It’s the 1940s, and Eva’s father Edgar has two families. When his legal wife dies, Eva lands in Edgar’s household, along with a teenage half-sister, Iris, whom Eva has never met. Iris could have been downright nasty to Eva, but she’s not. When Iris decides to sneak off to California to pursue acting, she lets Eva tag along. Iris’s budding career is cut short, however, when paparazzi catch her in a lesbian love affair. Edgar’s timely arrival on the scene affords the girls an opportunity to head back east, along with Francisco, Iris’s friend and makeup artist. At this point the novel becomes a little silly, despite a grave tragedy, as Eva finds her calling temporarily as a fake fortuneteller. With Edgar, Eva, Iris, Iris’s girlfriend, Edgar’s girlfriend, and a young boy that the girls pluck out of an orphanage, we have a strangely functional family. Eva and Iris both do some devilish, childish things that would be funny if they didn’t have such dire consequences. Of course, characters without flaws are not that interesting. My favorite passages are in letters from Gus, a man who, due to some very unfortunate shenanigans, now lives in Germany, after being buffeted from one bad situation to another. He makes some sweeping, mind-blowing, post-war observations and generalizations about the Poles, the Ukrainians, and the Brits that I’m afraid I will never forget, whether they’re valid or not. Gus, who I think is really the conscience of the novel, and Eva are the true actors here, both building a life using false credentials. They are both poster children for redefining one’s self.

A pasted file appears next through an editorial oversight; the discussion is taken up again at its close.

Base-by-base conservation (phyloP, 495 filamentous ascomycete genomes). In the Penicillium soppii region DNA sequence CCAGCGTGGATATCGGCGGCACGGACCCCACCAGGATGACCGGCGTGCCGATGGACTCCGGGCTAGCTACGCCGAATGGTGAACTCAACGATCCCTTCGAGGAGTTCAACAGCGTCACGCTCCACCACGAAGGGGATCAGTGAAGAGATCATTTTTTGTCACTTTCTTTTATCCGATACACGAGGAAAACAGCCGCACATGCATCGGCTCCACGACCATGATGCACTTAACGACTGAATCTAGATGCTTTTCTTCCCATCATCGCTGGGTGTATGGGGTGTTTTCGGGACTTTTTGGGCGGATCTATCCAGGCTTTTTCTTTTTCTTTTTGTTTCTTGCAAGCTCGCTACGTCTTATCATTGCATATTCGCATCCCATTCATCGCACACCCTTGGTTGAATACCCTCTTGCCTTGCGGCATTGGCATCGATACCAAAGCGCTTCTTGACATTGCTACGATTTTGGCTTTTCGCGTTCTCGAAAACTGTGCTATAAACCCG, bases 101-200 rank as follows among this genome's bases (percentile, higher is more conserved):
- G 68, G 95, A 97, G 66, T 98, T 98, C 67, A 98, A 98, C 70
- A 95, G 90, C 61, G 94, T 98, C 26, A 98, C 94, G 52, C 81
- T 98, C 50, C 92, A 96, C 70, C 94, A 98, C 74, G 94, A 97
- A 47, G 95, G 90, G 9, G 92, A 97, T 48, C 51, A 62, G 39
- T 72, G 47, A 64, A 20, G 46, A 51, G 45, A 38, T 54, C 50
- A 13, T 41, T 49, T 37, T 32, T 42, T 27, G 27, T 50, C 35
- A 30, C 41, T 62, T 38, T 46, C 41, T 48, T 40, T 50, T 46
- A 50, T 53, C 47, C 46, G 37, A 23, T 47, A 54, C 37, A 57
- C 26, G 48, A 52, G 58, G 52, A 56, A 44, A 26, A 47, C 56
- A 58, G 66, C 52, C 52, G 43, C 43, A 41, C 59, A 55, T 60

Wednesday, August 24, 2016